back to article Yahoo! blames! MONSTER! email! OUTAGE! on! CUT! CABLE! bungle!

Yahoo! has apologised to customers, some of whom have been unable to access their email accounts since Thursday, after an underwater fibre cable was mistakenly severed. The Purple Palace blamed an unnamed outfit for the major mishap. It said in a status update on its website: We are aware that Yahoo Mail is slow or …

  1. Anonymous Coward
    Anonymous Coward

    fingers crossed

    i hope its that one buried under that beach in cornwall

  2. Anonymous Coward
    Anonymous Coward

    Repair - or installing an off-shore fibre tap?

    1. Grease Monkey

      repair

      They lift the fibre onto the ship, trim the ends and splice it. Job done. Can be a real pain in deep water.

  3. Anonymous Coward
    Anonymous Coward

    So...

    ...my UK based business, handling UK data, using a UK data centre for storage and a UK ISP for email has its mail stored and handled outside the UK? That would have been nice to know when writing our data protection statements.

    I knew BT used Yahoo, but I rather assumed they had some servers in Blighty. Anyone know where Yahoo's servers actually are? Are we talking EU or US?

    1. Velv Silver badge

      Re: So...

      You know what they say about people who assume...

      1. Grease Monkey

        Re: So...

        So your UK based business is so tight that it relies on free mail services from a US based business. Recommend that as a business you use business grade services rather than cheap residential grade services. And while you're at it I also recommend you put a little effort into finding out what services you're getting. Reading your contract would be a start.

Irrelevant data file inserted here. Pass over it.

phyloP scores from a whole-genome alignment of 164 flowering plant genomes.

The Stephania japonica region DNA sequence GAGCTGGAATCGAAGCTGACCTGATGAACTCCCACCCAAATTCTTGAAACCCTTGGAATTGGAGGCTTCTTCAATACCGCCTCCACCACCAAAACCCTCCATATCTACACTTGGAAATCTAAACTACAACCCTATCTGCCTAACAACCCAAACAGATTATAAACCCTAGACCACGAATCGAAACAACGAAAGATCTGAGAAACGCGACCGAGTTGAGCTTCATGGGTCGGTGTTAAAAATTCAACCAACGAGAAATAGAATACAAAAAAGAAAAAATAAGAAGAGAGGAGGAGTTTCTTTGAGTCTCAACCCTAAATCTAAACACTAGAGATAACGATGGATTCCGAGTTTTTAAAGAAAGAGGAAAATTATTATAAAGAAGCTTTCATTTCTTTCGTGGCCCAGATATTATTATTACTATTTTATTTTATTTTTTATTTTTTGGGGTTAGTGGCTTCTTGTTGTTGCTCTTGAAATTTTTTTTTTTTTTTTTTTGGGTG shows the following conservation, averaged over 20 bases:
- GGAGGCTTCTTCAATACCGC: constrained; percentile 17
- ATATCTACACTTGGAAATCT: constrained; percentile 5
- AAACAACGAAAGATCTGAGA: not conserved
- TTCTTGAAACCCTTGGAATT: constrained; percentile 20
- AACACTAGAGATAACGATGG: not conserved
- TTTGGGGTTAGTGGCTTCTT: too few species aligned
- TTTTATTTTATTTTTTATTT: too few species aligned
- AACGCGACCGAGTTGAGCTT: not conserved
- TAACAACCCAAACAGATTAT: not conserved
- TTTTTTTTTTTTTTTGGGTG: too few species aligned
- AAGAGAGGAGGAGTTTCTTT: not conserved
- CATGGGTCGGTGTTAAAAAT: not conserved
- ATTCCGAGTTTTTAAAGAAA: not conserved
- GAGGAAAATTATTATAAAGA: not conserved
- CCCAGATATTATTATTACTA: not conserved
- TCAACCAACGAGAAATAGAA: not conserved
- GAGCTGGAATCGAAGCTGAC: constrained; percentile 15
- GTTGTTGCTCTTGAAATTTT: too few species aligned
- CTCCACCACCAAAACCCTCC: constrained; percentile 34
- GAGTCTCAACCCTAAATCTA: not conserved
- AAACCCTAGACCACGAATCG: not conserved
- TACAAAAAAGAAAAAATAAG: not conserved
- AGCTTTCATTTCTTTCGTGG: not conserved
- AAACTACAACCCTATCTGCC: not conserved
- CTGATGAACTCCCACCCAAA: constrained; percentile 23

I work for an ISP and I'm constantly annoyed by business customers who pay for residential services and then moan that they're not getting business services.

        1. Snowy Silver badge

          Re: So...

          BT mail is not free

          1. Grease Monkey

            Re: So...

            Yahoo! Mail is very definitely free. BT give you access to free Yahoo! Email with a BT domain name. When you leave BT your email just keeps on working even though you're not paying them a penny. Free.

        2. Anonymous Coward
          Anonymous Coward

          Re: So...

          @Grease Monkey: Oh, I quite agree about the business grade vs residential grade stuff, don't get me wrong. And yes, it's a tiny business run on a shoestring, and yes, it's run on residential grade services, and that's fine for me. That in itself is a business decision, and a perfectly valid one - just because it's a business doesn't mean everything has to be gold-plated. And when it was crap this week I didn't scream and shout, I just lived with it on the basis that yes, I'm getting what I pay for.